Dynamic memory allocation (malloc, calloc, realloc, free).

Lesson 4.4: Dynamic Memory Allocation

In this lesson, you'll learn how to allocate and manage memory dynamically during the execution of your C programs. This is a crucial skill for handling situations where you don't know the exact amount of memory you'll need in advance, such as when dealing with user input or variable-sized data structures.

1. Dynamic vs. Static Memory Allocation

Static Allocation:

Memory is allocated at compile time (before your program runs).

The size of arrays and other data structures is fixed and cannot be changed during execution.

Dynamic Allocation:

Memory is allocated at runtime (while your program is running).

You can request memory as needed and release it when you're done, giving you more flexibility and control.

2. Dynamic Memory Allocation Functions

C provides four essential functions for dynamic memory allocation:

malloc() (memory allocation):

Allocates a block of memory of the specified size in bytes.

Returns a void pointer to the first byte of the allocated memory block.

If the allocation fails (e.g., not enough memory), it returns NULL.


int *ptr = (int*)malloc(5 * sizeof(int)); // Allocate memory for 5 integers

calloc() (contiguous allocation):

Similar to malloc(), but it also initializes all bytes of the allocated memory to zero.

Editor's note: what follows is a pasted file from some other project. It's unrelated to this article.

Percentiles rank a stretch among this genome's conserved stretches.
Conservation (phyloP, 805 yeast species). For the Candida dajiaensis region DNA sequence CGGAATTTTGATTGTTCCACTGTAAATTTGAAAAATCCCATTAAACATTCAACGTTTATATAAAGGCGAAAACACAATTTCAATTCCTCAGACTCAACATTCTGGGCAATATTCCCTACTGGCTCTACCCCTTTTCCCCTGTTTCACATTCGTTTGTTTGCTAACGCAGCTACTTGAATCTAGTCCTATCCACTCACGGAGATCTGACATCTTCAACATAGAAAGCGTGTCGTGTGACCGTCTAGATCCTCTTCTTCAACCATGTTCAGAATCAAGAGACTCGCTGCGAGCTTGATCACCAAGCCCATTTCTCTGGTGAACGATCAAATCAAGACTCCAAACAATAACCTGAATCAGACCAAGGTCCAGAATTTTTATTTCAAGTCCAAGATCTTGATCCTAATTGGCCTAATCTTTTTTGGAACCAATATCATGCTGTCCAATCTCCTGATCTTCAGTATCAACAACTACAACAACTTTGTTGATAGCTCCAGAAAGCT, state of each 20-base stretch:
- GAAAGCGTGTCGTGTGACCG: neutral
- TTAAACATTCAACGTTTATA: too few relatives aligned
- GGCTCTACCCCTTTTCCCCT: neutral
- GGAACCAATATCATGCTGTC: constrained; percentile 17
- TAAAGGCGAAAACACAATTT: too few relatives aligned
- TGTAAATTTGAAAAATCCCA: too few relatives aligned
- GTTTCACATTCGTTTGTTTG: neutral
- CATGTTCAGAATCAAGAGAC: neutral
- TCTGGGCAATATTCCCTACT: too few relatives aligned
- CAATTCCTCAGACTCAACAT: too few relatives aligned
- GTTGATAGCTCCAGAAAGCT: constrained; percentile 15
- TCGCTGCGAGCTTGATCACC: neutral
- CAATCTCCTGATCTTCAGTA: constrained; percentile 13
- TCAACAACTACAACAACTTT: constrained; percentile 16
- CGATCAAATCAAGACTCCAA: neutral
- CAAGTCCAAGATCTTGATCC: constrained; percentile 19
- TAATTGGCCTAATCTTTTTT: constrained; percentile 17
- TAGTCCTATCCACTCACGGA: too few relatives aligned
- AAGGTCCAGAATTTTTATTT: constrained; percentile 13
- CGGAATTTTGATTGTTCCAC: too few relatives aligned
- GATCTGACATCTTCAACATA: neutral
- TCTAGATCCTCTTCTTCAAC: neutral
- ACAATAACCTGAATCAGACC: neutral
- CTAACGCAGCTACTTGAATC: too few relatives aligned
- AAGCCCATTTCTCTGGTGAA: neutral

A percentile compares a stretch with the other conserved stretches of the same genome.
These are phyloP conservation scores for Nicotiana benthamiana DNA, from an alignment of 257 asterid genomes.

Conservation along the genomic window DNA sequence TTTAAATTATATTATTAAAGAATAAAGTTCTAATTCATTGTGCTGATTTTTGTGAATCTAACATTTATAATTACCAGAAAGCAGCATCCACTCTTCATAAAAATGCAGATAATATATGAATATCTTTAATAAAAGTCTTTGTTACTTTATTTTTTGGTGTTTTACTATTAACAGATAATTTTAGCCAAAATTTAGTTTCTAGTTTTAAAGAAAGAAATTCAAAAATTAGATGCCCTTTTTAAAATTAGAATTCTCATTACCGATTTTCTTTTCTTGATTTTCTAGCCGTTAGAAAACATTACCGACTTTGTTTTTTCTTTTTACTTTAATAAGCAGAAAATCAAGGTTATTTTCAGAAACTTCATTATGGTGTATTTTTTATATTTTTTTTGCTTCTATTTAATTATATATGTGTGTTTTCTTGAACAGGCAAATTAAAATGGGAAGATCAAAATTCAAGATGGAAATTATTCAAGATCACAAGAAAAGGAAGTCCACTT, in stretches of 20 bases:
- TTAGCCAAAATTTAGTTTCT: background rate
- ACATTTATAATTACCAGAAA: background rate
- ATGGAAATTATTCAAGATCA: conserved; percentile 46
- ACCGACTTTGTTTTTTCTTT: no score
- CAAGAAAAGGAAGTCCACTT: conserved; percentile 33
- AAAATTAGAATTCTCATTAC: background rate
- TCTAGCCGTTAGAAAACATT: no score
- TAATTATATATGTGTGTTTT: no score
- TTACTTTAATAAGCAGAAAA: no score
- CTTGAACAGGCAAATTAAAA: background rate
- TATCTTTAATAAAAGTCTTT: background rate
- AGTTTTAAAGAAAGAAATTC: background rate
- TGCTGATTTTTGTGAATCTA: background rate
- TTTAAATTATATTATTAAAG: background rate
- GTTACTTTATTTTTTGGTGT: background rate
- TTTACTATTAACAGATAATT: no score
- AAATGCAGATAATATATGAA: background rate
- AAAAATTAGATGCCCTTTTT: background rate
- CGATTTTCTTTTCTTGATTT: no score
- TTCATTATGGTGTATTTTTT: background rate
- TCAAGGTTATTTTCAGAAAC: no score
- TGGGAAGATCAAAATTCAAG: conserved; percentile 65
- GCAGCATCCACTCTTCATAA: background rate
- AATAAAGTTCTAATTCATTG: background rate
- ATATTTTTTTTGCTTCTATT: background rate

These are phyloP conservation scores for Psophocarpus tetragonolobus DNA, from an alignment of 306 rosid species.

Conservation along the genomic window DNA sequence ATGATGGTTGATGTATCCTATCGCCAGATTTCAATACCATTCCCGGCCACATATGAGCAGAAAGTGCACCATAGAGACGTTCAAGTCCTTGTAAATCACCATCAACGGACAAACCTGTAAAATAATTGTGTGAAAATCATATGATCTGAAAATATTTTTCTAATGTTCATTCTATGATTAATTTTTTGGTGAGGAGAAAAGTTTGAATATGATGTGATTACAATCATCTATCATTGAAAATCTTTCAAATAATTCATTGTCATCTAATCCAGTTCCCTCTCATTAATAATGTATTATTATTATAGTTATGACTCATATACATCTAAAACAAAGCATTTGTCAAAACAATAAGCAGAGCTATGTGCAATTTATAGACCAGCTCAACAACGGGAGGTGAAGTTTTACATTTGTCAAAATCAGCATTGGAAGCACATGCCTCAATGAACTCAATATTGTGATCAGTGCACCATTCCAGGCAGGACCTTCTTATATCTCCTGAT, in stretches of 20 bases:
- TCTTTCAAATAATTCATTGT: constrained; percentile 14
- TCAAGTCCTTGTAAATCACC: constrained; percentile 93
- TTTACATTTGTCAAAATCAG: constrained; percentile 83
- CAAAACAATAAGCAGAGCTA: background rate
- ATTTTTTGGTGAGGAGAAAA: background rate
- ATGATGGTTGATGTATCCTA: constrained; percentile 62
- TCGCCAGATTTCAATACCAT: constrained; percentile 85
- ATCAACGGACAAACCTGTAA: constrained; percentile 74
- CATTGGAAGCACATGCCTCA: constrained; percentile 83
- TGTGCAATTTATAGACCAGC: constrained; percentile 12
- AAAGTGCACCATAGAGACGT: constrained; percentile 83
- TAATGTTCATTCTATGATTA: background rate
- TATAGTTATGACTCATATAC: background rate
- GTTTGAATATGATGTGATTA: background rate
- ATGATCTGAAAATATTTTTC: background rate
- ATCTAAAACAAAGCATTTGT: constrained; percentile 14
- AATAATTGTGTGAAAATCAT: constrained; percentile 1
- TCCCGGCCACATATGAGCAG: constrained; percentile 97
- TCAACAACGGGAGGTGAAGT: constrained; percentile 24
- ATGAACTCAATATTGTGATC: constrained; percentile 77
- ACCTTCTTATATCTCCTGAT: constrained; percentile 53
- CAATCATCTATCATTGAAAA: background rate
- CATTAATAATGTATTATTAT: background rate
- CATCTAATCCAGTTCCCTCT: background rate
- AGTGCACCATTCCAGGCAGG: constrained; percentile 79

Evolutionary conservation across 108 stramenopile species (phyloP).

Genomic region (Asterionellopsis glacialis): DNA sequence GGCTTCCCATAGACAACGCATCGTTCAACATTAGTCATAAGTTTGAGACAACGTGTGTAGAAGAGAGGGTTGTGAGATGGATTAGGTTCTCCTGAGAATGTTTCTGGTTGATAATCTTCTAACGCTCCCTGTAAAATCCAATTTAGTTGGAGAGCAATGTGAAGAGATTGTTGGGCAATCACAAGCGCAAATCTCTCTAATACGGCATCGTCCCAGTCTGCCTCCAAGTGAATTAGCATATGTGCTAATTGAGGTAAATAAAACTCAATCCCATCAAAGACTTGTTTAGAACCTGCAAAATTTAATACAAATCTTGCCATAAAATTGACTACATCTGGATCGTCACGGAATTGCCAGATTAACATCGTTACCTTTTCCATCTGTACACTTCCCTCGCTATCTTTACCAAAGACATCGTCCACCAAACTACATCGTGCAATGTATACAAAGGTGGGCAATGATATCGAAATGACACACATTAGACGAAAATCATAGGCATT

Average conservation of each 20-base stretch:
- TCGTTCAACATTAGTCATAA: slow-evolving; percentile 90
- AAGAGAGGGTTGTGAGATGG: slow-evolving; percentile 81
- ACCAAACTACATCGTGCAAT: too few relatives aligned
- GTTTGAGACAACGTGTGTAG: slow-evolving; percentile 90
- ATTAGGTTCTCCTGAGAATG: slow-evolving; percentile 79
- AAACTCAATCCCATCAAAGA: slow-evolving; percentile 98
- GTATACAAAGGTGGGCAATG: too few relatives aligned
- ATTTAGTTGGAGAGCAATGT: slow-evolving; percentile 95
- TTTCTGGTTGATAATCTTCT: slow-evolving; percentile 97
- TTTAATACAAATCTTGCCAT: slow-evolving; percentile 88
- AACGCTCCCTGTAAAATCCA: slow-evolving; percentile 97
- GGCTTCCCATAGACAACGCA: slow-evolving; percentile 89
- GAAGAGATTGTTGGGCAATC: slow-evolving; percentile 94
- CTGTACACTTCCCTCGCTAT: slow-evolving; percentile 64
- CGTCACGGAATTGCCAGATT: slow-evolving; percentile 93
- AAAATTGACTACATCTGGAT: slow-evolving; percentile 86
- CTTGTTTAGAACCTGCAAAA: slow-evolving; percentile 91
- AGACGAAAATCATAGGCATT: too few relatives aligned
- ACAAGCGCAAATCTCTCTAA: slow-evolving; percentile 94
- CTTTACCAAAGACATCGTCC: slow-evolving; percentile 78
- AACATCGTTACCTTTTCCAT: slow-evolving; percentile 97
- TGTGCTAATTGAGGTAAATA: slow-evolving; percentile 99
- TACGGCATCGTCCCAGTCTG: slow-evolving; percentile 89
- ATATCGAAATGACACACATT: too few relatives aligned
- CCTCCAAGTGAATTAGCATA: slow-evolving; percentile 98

Useful for arrays where you want to start with all elements set to zero.


int *ptr = (int*)calloc(5, sizeof(int)); // Allocate and zero-initialize memory for 5 integers

realloc() (reallocation):

Resizes a previously allocated memory block.

Can expand or shrink the block as needed.

Returns a pointer to the new memory block (which might be at a different address).

If reallocation fails, it returns NULL.


ptr = (int*)realloc(ptr, 10 * sizeof(int)); // Expand to hold 10 integers


Releases (deallocates) a memory block that was previously allocated using malloc(), calloc(), or realloc().

Important for preventing memory leaks (when your program uses up all available memory).


free(ptr); // Release the allocated memory

3. Example: Dynamic Array


#include <stdio.h>

#include <stdlib.h>

int main() {

    int *dynamicArray;

    int size;

    printf("Enter the number of elements: ");

    scanf("%d", &size);

    dynamicArray = (int*)malloc(size * sizeof(int));

    if (dynamicArray == NULL) {

        fprintf(stderr, "Memory allocation failed!\n");

        return 1; // Exit with an error code


    printf("Enter the elements:\n");

    for (int i = 0; i < size; i++) {

        scanf("%d", &dynamicArray[i]);


    printf("The elements are:\n");

    for (int i = 0; i < size; i++) {

        printf("%d ", dynamicArray[i]);


    free(dynamicArray); // Deallocate the memory

    return 0;


Key Points to Remember

Include stdlib.h: All the memory allocation functions are defined in this header file.

Casting: You need to cast the return value of malloc(), calloc(), and realloc() to the appropriate pointer type.

Error Handling: Always check if the memory allocation was successful (the returned pointer is not NULL) before using it.

Freeing Memory: Make sure to free() the allocated memory when you no longer need it.

Let me know if you want me to expand on any part of this or provide additional examples.

Course Syllabus